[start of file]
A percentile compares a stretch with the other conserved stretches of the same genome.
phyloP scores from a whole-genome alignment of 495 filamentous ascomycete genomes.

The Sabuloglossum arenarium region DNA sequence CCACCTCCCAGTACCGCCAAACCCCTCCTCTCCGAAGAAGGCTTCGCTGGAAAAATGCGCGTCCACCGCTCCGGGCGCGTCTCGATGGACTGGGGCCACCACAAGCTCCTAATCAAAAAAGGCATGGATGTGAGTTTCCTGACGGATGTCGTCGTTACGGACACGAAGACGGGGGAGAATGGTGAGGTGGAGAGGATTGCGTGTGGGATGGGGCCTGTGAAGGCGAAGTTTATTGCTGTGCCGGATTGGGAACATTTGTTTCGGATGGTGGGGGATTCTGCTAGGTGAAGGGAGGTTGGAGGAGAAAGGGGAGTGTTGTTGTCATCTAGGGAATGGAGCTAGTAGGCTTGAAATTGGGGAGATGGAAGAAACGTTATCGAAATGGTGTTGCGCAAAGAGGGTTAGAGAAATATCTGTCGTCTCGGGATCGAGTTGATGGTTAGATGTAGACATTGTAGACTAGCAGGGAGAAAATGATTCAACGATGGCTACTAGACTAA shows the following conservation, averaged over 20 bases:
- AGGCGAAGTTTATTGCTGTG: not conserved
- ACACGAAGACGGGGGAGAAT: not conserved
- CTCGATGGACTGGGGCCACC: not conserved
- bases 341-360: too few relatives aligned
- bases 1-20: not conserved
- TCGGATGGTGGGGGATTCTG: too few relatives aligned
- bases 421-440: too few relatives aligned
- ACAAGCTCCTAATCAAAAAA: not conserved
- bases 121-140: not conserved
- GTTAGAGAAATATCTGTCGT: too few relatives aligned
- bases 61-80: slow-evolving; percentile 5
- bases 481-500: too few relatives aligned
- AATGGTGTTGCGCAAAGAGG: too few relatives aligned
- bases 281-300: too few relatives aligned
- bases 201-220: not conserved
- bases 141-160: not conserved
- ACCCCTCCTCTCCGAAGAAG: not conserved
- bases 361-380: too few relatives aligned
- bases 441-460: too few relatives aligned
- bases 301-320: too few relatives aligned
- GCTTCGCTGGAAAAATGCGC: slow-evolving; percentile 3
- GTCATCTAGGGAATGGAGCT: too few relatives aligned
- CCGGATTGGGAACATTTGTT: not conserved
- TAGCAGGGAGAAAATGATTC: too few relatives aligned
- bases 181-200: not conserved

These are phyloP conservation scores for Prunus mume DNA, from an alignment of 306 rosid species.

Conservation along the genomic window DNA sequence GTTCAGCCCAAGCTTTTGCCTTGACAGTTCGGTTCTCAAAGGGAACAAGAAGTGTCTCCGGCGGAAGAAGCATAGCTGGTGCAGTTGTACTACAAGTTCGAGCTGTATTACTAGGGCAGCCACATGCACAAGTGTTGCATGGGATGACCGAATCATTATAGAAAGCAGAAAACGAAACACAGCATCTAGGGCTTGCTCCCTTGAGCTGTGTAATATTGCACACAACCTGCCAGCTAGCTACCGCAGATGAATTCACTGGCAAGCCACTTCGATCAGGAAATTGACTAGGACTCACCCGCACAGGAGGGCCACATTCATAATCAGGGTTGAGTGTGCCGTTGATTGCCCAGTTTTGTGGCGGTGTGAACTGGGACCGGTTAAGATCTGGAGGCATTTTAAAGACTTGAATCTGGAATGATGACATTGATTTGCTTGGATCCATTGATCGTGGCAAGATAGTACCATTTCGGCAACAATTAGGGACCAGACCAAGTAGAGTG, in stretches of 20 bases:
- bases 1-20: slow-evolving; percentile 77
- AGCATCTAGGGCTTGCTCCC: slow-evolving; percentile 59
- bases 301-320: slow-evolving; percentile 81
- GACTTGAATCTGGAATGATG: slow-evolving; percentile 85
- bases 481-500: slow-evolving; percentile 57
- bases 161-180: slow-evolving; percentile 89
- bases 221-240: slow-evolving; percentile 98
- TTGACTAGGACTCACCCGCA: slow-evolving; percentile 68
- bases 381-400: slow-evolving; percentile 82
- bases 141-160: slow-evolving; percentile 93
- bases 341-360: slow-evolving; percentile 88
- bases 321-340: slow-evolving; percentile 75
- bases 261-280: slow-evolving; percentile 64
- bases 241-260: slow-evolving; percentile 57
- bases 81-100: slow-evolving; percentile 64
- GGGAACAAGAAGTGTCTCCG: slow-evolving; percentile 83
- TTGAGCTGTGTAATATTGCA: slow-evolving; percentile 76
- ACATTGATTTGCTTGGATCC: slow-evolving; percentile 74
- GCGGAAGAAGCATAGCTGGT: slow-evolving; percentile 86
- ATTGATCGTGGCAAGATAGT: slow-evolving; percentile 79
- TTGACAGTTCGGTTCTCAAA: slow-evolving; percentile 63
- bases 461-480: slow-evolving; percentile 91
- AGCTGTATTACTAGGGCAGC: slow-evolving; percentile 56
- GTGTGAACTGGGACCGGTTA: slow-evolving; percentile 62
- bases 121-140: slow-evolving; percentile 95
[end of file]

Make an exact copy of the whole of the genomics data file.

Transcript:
A percentile compares a stretch with the other conserved stretches of the same genome.
phyloP scores from a whole-genome alignment of 495 filamentous ascomycete genomes.

The Sabuloglossum arenarium region DNA sequence CCACCTCCCAGTACCGCCAAACCCCTCCTCTCCGAAGAAGGCTTCGCTGGAAAAATGCGCGTCCACCGCTCCGGGCGCGTCTCGATGGACTGGGGCCACCACAAGCTCCTAATCAAAAAAGGCATGGATGTGAGTTTCCTGACGGATGTCGTCGTTACGGACACGAAGACGGGGGAGAATGGTGAGGTGGAGAGGATTGCGTGTGGGATGGGGCCTGTGAAGGCGAAGTTTATTGCTGTGCCGGATTGGGAACATTTGTTTCGGATGGTGGGGGATTCTGCTAGGTGAAGGGAGGTTGGAGGAGAAAGGGGAGTGTTGTTGTCATCTAGGGAATGGAGCTAGTAGGCTTGAAATTGGGGAGATGGAAGAAACGTTATCGAAATGGTGTTGCGCAAAGAGGGTTAGAGAAATATCTGTCGTCTCGGGATCGAGTTGATGGTTAGATGTAGACATTGTAGACTAGCAGGGAGAAAATGATTCAACGATGGCTACTAGACTAA shows the following conservation, averaged over 20 bases:
- AGGCGAAGTTTATTGCTGTG: not conserved
- ACACGAAGACGGGGGAGAAT: not conserved
- CTCGATGGACTGGGGCCACC: not conserved
- bases 341-360: too few relatives aligned
- bases 1-20: not conserved
- TCGGATGGTGGGGGATTCTG: too few relatives aligned
- bases 421-440: too few relatives aligned
- ACAAGCTCCTAATCAAAAAA: not conserved
- bases 121-140: not conserved
- GTTAGAGAAATATCTGTCGT: too few relatives aligned
- bases 61-80: slow-evolving; percentile 5
- bases 481-500: too few relatives aligned
- AATGGTGTTGCGCAAAGAGG: too few relatives aligned
- bases 281-300: too few relatives aligned
- bases 201-220: not conserved
- bases 141-160: not conserved
- ACCCCTCCTCTCCGAAGAAG: not conserved
- bases 361-380: too few relatives aligned
- bases 441-460: too few relatives aligned
- bases 301-320: too few relatives aligned
- GCTTCGCTGGAAAAATGCGC: slow-evolving; percentile 3
- GTCATCTAGGGAATGGAGCT: too few relatives aligned
- CCGGATTGGGAACATTTGTT: not conserved
- TAGCAGGGAGAAAATGATTC: too few relatives aligned
- bases 181-200: not conserved

These are phyloP conservation scores for Prunus mume DNA, from an alignment of 306 rosid species.

Conservation along the genomic window DNA sequence GTTCAGCCCAAGCTTTTGCCTTGACAGTTCGGTTCTCAAAGGGAACAAGAAGTGTCTCCGGCGGAAGAAGCATAGCTGGTGCAGTTGTACTACAAGTTCGAGCTGTATTACTAGGGCAGCCACATGCACAAGTGTTGCATGGGATGACCGAATCATTATAGAAAGCAGAAAACGAAACACAGCATCTAGGGCTTGCTCCCTTGAGCTGTGTAATATTGCACACAACCTGCCAGCTAGCTACCGCAGATGAATTCACTGGCAAGCCACTTCGATCAGGAAATTGACTAGGACTCACCCGCACAGGAGGGCCACATTCATAATCAGGGTTGAGTGTGCCGTTGATTGCCCAGTTTTGTGGCGGTGTGAACTGGGACCGGTTAAGATCTGGAGGCATTTTAAAGACTTGAATCTGGAATGATGACATTGATTTGCTTGGATCCATTGATCGTGGCAAGATAGTACCATTTCGGCAACAATTAGGGACCAGACCAAGTAGAGTG, in stretches of 20 bases:
- bases 1-20: slow-evolving; percentile 77
- AGCATCTAGGGCTTGCTCCC: slow-evolving; percentile 59
- bases 301-320: slow-evolving; percentile 81
- GACTTGAATCTGGAATGATG: slow-evolving; percentile 85
- bases 481-500: slow-evolving; percentile 57
- bases 161-180: slow-evolving; percentile 89
- bases 221-240: slow-evolving; percentile 98
- TTGACTAGGACTCACCCGCA: slow-evolving; percentile 68
- bases 381-400: slow-evolving; percentile 82
- bases 141-160: slow-evolving; percentile 93
- bases 341-360: slow-evolving; percentile 88
- bases 321-340: slow-evolving; percentile 75
- bases 261-280: slow-evolving; percentile 64
- bases 241-260: slow-evolving; percentile 57
- bases 81-100: slow-evolving; percentile 64
- GGGAACAAGAAGTGTCTCCG: slow-evolving; percentile 83
- TTGAGCTGTGTAATATTGCA: slow-evolving; percentile 76
- ACATTGATTTGCTTGGATCC: slow-evolving; percentile 74
- GCGGAAGAAGCATAGCTGGT: slow-evolving; percentile 86
- ATTGATCGTGGCAAGATAGT: slow-evolving; percentile 79
- TTGACAGTTCGGTTCTCAAA: slow-evolving; percentile 63
- bases 461-480: slow-evolving; percentile 91
- AGCTGTATTACTAGGGCAGC: slow-evolving; percentile 56
- GTGTGAACTGGGACCGGTTA: slow-evolving; percentile 62
- bases 121-140: slow-evolving; percentile 95